This post isn’t for confirmed atheists, nor for confirmed theists. It’s not for people who’ve already made up their minds, one way or the other.
No, this post is for the seekers, the in-betweeners, the tormented doubters. It’s for the uncertain agnostics, people who aren’t certain what they believe; it’s for people who feel like they no longer belong in their church, but don’t know of an alternative; and it’s for people who are experiencing a full-blown crisis of faith and don’t know where to turn. If you found this post through a web search, it’s probably for you.
There are countless reasons why you might have come to this point. You may feel rejected or unwelcome at your church or your religious community, perhaps because you hold some views that are different from the orthodoxy. You may feel betrayed by a religious leader who turned out to be a hypocrite, or who abused the trust he was given. Or you may feel disappointed with God himself, perhaps because faith doesn’t offer the comfort you thought it would, or because promised miraculous help didn’t come when you needed it most. You may feel that your prayers aren’t being listened to, that there’s no one on the other end of the line. But however you came to this point, I’m almost certain that you feel like the only one who’s different, the only one who doesn’t fit in.
If you’re one of these people, I have a message for you: Atheism is an option. You don’t have to believe. You don’t need to belong to a religion to lead a fulfilling, moral, and happy life. You can be an atheist, and you don’t need to feel guilty about it. On the contrary, being an atheist can be a positive achievement to celebrate and take pride in.
The second most important thing I want to say to you, the seekers and the doubters, is this: You are not alone. There are others like you. In fact, there are more of us than you probably think. I’ve heard from other people who feel the same way, and nearly every prominent atheist I know can say the same. There are people in the pews and even behind the pulpits who no longer believe, but can’t say so because they don’t want to lose their major source of community, because they fear reprisal, or because they know no other way of making a living. I’d wager it’s more common than people think. Like an iceberg whose depths lie below the surface, the number of visible, outspoken atheists might well be dwarfed by the number of those who are still counted as religious only by default.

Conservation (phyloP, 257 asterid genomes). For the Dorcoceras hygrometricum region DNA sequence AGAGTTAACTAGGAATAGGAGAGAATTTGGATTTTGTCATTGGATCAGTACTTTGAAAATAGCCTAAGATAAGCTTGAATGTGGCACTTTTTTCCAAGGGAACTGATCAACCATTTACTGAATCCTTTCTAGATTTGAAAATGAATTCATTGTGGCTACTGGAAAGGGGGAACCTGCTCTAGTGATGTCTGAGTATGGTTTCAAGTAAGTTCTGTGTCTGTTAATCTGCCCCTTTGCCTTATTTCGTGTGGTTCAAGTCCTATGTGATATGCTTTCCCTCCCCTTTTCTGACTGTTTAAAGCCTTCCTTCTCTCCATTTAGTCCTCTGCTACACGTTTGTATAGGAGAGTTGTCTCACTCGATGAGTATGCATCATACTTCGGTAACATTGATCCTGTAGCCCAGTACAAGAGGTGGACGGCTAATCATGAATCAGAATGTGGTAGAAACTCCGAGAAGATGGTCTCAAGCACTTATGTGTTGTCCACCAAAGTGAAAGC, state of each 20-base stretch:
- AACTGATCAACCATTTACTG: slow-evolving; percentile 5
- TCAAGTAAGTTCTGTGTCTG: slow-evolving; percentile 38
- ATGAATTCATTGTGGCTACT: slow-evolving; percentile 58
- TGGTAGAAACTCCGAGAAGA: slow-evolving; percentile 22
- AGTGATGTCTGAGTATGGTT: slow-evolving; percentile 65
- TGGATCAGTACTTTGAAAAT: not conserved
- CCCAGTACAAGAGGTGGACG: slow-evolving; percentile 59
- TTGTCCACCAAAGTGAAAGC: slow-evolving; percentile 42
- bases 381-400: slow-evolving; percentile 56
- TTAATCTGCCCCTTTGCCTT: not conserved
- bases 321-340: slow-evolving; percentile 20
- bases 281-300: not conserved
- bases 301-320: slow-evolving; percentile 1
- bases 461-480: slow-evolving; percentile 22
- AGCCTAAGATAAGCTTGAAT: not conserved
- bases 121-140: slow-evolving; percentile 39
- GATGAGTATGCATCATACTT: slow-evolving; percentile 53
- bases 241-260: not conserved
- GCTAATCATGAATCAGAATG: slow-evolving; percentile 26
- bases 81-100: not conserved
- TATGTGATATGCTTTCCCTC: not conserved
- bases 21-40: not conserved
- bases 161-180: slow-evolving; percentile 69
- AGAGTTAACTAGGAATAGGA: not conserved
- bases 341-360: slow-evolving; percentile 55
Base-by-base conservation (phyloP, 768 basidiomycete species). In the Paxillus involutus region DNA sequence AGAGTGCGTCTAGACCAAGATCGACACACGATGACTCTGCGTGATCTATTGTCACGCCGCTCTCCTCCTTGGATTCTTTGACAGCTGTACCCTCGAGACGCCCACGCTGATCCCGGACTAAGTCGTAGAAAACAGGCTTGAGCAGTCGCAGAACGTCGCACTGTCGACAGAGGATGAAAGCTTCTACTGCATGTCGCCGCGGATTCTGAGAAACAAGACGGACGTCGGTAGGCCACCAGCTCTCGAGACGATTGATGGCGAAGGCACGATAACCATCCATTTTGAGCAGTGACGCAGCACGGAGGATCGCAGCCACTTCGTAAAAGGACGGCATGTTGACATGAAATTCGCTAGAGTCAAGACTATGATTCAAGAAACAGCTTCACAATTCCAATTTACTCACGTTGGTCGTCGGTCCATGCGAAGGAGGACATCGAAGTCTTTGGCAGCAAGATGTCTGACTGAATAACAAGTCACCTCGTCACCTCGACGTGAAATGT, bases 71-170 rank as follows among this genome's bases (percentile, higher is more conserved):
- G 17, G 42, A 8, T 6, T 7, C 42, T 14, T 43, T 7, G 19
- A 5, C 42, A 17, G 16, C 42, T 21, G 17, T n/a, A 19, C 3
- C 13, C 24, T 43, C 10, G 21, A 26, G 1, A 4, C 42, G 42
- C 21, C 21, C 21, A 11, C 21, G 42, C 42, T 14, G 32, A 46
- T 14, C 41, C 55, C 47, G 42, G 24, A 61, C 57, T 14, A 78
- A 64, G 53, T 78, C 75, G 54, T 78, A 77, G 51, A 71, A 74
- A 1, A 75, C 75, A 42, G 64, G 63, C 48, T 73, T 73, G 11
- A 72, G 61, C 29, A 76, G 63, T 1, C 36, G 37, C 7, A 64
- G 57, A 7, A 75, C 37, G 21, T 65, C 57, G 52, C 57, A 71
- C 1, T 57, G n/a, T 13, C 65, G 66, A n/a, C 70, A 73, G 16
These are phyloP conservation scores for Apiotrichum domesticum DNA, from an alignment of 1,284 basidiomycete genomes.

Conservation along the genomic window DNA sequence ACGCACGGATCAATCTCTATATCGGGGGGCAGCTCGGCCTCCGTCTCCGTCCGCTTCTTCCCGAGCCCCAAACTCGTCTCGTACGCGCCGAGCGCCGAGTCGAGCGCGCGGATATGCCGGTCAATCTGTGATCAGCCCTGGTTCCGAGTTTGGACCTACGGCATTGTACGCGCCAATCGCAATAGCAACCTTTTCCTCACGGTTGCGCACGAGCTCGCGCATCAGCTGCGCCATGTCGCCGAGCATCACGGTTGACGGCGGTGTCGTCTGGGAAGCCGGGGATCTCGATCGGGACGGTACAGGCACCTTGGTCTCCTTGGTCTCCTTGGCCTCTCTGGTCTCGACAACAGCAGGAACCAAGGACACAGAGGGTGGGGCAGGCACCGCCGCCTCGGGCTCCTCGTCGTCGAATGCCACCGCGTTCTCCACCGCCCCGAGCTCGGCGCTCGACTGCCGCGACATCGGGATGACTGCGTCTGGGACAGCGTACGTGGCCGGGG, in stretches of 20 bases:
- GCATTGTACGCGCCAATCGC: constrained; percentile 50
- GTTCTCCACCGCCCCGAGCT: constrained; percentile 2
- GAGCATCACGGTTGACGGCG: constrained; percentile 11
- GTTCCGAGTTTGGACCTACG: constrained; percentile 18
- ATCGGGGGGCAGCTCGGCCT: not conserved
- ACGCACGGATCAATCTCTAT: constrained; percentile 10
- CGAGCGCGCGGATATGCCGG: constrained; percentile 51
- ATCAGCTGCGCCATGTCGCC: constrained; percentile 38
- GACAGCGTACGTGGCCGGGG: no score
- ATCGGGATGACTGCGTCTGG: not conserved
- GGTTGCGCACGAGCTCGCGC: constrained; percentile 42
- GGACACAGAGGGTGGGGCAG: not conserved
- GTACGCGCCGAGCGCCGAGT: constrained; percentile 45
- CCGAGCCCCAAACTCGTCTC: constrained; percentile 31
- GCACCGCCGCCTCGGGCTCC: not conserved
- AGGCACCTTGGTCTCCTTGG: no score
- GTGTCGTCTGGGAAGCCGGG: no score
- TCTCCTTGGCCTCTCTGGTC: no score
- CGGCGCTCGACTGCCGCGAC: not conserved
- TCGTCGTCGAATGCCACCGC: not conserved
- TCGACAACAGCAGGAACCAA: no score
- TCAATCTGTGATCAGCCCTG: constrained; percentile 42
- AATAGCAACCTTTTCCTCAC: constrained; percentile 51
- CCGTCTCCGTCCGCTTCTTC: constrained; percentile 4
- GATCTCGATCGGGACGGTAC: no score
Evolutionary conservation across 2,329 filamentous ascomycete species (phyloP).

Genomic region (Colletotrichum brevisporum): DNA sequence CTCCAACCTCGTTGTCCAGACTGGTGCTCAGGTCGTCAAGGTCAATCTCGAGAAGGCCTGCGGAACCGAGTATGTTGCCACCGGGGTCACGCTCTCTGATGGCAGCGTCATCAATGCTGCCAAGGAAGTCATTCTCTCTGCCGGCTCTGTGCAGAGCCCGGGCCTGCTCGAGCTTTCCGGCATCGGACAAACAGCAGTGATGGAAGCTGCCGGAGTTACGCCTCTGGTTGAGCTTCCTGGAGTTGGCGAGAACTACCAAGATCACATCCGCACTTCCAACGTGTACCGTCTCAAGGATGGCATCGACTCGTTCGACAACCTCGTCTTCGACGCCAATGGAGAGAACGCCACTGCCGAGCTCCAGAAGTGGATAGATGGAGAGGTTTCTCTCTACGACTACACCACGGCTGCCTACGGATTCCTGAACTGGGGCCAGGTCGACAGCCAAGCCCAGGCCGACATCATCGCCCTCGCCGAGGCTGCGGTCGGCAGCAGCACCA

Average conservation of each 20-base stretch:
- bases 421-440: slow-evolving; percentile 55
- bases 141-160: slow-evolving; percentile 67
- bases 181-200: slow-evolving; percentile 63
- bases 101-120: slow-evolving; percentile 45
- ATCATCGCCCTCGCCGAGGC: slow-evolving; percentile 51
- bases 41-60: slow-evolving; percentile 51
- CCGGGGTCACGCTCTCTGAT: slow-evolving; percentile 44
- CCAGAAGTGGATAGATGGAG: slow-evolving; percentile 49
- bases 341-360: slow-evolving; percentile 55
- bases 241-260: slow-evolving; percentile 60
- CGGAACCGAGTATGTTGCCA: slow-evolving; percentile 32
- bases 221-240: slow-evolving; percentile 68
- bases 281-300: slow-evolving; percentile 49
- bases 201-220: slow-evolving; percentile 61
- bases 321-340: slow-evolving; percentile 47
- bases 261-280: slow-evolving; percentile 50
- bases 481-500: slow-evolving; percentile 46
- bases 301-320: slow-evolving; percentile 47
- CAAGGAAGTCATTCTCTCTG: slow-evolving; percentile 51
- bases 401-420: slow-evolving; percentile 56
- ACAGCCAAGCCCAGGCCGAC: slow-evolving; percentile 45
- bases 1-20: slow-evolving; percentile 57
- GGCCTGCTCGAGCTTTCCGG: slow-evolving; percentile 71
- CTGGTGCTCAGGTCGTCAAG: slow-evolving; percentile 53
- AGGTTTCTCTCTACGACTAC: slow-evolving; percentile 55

I have no doubt that you’ve heard plenty of gloomy and frightening stereotypes about atheists, and I can assure you that they are not true. Atheism is not incompatible with morality, nor does it require hating religious people, nor does it mean a life lacking happiness or meaning. In fact, the journey to atheism can be a wonderful, exhilarating liberation, as many who’ve walked that road can tell. The only thing being an atheist means is that you don’t believe in any gods. In every other respect, you can live your life however you want and be the same person you have always been.
If you’re intrigued by these words, or if you’re merely curious, there are plenty of resources where you can read and learn more, and numerous online communities – such as this one! – where you can participate.
If you choose to take the plunge and become an atheist, I can’t promise that you’ll never face misunderstanding, hatred, or prejudice. In fact, depending on where you live and how open you are about it, it’s likely that you will. But I and many others can testify that, in the long run, being true to yourself is far more satisfying than trying to live a lie. You don’t have to shout your nonbelief to the rooftops, but if you’re doubting your religion, consider atheism. You may find it far more fulfilling and liberating than you expect.